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I wouldn’t touch any pot stocks right now: Norman Levine

Pot stocks Verizon

Pot stocks
Norman Levine
Pot stocks have been beaten down this year, which might make investors hungry for bargains to start shopping in cannabis, but don’t go there yet, says fund manager Norman Levine, who cautions that at this stage and with still no real earnings to speak of, there are no sound investments in cannabis.

For those who like a good story, the pot stocks have delivered in spades over recent years, starting with their meteoric rise in late 2017 when early favourites like Canopy Growth (Canopy Growth Stock Quote, Chart, News TSX:WEED) and Aurora Cannabis (Aurora Cannabis Stock Quote, Chart, News TSX:ACB) made headlines and tickled the curiosity of many a retail investor, prompting a weed frenzy that on more than one occasion caused discount brokerages at Canadian banks to break down from the traffic.

Then came the lead-up to legalization last fall which drove stocks higher and higher, spurred on by Canopy’s major partnership with global alcohol giant Constellation Brands which put a further stamp of legitimacy on the fledgling industry. And as anticipation grew on the launch of a new multi-billion-dollar industry, the collective market capitalization of Canada’s pot stocks soared into the tens of billions and cannabis companies saw the vaults open at the traditional banks, eager to throw money at operations talking a good game about millions of square feet of greenhouse space, growing capacities and, of course, revenues shooting into the stratosphere.

But even with a sizeable rally early in 2019, the wheels have now officially fallen off, with share prices over the past half year diving dramatically across the entire sector, with the bottom still not clearly visible.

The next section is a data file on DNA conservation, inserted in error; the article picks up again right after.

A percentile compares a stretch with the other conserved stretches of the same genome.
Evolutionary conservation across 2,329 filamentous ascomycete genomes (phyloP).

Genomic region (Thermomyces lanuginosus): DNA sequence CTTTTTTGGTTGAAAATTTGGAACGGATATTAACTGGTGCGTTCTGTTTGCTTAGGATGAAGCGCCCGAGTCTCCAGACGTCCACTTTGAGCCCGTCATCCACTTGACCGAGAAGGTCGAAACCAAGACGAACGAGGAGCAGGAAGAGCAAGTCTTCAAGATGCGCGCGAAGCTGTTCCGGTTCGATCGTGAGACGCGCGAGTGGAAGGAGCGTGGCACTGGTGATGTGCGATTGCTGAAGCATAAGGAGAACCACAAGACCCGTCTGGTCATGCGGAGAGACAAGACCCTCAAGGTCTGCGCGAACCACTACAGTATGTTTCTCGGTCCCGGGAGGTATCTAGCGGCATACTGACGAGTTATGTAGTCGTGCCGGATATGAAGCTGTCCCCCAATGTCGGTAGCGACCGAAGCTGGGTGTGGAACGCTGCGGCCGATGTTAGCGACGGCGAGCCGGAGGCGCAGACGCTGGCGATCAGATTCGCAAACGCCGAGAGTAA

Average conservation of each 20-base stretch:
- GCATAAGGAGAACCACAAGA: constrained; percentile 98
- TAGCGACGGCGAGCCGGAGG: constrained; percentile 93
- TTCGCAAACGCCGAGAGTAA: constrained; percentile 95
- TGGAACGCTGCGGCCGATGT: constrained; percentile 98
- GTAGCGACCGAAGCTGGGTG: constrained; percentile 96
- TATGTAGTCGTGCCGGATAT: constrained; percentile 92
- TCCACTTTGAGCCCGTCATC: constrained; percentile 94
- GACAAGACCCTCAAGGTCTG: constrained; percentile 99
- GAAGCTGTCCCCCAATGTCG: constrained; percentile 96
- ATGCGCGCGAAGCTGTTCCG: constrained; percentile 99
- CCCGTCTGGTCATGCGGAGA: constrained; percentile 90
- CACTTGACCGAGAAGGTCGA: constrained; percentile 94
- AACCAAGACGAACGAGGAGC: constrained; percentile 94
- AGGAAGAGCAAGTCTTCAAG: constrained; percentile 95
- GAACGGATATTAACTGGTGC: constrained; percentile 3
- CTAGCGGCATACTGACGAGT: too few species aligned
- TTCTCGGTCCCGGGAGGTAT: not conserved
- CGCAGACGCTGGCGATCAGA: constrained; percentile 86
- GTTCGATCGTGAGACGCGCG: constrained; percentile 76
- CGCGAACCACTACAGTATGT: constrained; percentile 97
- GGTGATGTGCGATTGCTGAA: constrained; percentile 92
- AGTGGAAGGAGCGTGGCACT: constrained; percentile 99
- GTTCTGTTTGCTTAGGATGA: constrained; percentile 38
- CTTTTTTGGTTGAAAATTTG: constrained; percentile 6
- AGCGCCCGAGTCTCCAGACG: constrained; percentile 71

For a quick snapshot of these ups and downs, take a gander at the Horizons Marijuana Life Sciences ETF, which tracks the North American cannabis space: By October of 2017, HMMJ was hitting $10 per share before climbing to a high of $25 by January, 2018. After a lull in the markets, the stock once again rose towards the October 2018 legalization date, reaching a high of $27.00.

But from early 2019 onwards, HMMJ has been all downhill and currently trades more or less where it started off, pre-boom, in the $8 to $9 range.

Google Trends tells a similar tale, with worldwide interest in both Canopy and Aurora rising in late 2017, peaking in October 2018 and then dropping off since, almost back to 2017 levels.

But the bursting bubble isn’t a sign that cannabis is dead. As Levine says, at the end of the day, there will still be a viable industry — it’s just that the pot companies have yet to figure out how to make any money from it.

“I wouldn’t touch any of the pot stocks yet. They still don’t trade on any valuation metric that makes any sense to me,” says Levine, managing director at Portfolio Management Corporation, to BNN Bloomberg on Wednesday.

“Basically, none of them make any money and they big guys have no idea when they’re going to be making any money. So, it’s hard to value these companies, and there’s going to be a big shake-out. There are still way too many participants in the market and nobody has brand names that anybody cares about yet. There are a lot of negatives out there,” he says.

Currently, the cannabis space is counting big time on the January release of derivatives such as edibles and cannabis drinks to spark more interest in the market, with these higher margin items adding more to the bottom line for cannabis companies.

Levine advises a wait-and-see approach, nonetheless.

“One day things will level out and there’ll be a time to buy these but I don’t think we’re there yet,” Levine said.

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